Get PDF U.S. Policy in Asia: In Search for a Strategy

Free download. Book file PDF easily for everyone and every device. You can download and read online U.S. Policy in Asia: In Search for a Strategy file PDF Book only if you are registered here. And also you can download or read online all Book PDF file that related with U.S. Policy in Asia: In Search for a Strategy book. Happy reading U.S. Policy in Asia: In Search for a Strategy Bookeveryone. Download file Free Book PDF U.S. Policy in Asia: In Search for a Strategy at Complete PDF Library. This Book have some digital formats such us :paperbook, ebook, kindle, epub, fb2 and another formats. Here is The CompletePDF Book Library. It's free to register here to get Book file PDF U.S. Policy in Asia: In Search for a Strategy Pocket Guide.

In , when the U. China, Korea, and Japan were sources of exotic imports rather than significant exports. Investments in the region were negligible. What lay behind the great leap westward was not a business cabal but a strategic lobby of naval and political expansionists mainly interested in extending the reach of the U.

Entrepreneurs operating in Hawaii, the Philippines, China and the interstices of the dominant European empires vociferously supported the expansion, but they did not constitute the center for U. That center was in New York and oriented far more towards Europe than Asia. Navy became particularly adept at invoking a commercial rationale to promote U. The small island of Guam in the Marianas and the Philippine archipelago were depicted as stepping stones to the riches of China but only to justify their annexation in the face of significant domestic opposition.

Hawaii had been under the control of American planters for over a decade, but it was not until the Spanish — American War of that its strategic importance was fully appreciated. During the war, the naval base at Pearl Harbor was instrumental in projecting U. Chief of the colonizing army that subjugated the country, MacArthur described the Philippines as. Its strategic location is unexcelled by any other position in the globe. The China Sea, which separates it by something like miles from the continent, is nothing more nor less than a safety moat.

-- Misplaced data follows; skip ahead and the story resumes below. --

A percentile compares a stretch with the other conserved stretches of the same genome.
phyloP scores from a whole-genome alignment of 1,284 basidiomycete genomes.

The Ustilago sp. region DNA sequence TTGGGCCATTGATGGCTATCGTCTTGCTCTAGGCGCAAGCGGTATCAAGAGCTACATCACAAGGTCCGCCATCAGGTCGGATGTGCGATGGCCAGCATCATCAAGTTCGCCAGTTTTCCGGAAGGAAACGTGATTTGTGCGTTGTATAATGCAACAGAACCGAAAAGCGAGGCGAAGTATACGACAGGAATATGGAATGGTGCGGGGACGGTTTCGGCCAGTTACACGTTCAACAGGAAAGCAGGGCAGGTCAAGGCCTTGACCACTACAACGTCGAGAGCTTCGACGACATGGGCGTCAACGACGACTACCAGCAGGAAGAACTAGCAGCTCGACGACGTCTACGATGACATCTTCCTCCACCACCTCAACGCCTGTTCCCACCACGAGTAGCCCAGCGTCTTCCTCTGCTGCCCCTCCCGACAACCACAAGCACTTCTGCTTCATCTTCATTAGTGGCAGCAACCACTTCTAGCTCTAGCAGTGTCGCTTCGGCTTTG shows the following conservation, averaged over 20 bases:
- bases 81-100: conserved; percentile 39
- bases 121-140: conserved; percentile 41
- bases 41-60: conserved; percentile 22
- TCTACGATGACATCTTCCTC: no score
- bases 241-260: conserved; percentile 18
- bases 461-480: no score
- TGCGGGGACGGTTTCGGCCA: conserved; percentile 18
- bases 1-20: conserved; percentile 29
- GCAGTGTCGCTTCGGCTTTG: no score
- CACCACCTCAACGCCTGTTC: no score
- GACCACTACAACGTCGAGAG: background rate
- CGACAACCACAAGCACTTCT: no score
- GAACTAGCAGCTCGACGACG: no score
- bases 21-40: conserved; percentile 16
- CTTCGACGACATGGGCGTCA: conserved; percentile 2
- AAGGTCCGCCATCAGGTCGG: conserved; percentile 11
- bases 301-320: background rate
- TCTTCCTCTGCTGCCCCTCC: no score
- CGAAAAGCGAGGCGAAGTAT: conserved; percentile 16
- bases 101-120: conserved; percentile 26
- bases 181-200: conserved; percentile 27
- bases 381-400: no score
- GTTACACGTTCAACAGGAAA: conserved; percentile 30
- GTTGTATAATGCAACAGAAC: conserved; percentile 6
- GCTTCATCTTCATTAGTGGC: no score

U.S. Policy Toward Asia

It lies on the flank of what might be called several thousand miles of coastline; it is the center of that position. It is therefore relatively better placed than Japan, which is on a flank, and therefore remote from the other extremity; likewise India, on another flank. It affords a means of protecting American interests which with the very least output of physical power has the effect of a commanding position in itself to retard hostile action.

So important was a western Pacific presence for the institutional expansion of the Navy that when key Army officials favored withdrawal from the region in the s, arguing that the Philippines and other Pacific U. This set the stage for the U. Projection of strategic power continued to be the central impetus behind U. Projecting U. In reality, this military network formed an autonomous transnational garrison state. Power projection was the principal determinant of U. The strategic and political priorities were underlined by the fact that the U.

These policies severely disadvantaged U. It was only when the Cold War began to wind down, during the Reagan presidency, that corporate and trade interests began to dominate the U. Pressures for this shift had, of course, been building for years; pressures based on the growing and accurate — perception of both U. It was only in the late s, with the waning of the strategic threat, that the Washington elite allowed U. But whether pushed principally by strategic motives, as in Asia, or by corporate interests, as in Latin America, U. It was an idealism born out of the U.

Anti-colonialism and democracy thus coexisted in often sharp tension with the strategic and economic imperatives of U.

U.S. Indo-Pacific Strategy

The annexation of the Philippines exemplified the American dilemma. The solution was also classically American: the wholesale export of the institutions of U. This functioned successfully to build consensus about imperial expansionism among both Americans and Filipinos.

A wholesale transplant of formal political institutions began shortly after the conquest. By the time of independence in , the Philippine political system was a mirror image of the American, with its presidential leadership, separation of powers, two-party system, and its Lockean emphasis on private property as the foundation of liberty. In the actual exercise of power, the Philippine democratic system was a marriage between the feudal paternalism of the Philippine elite and the Chicago-style machine politics of the s.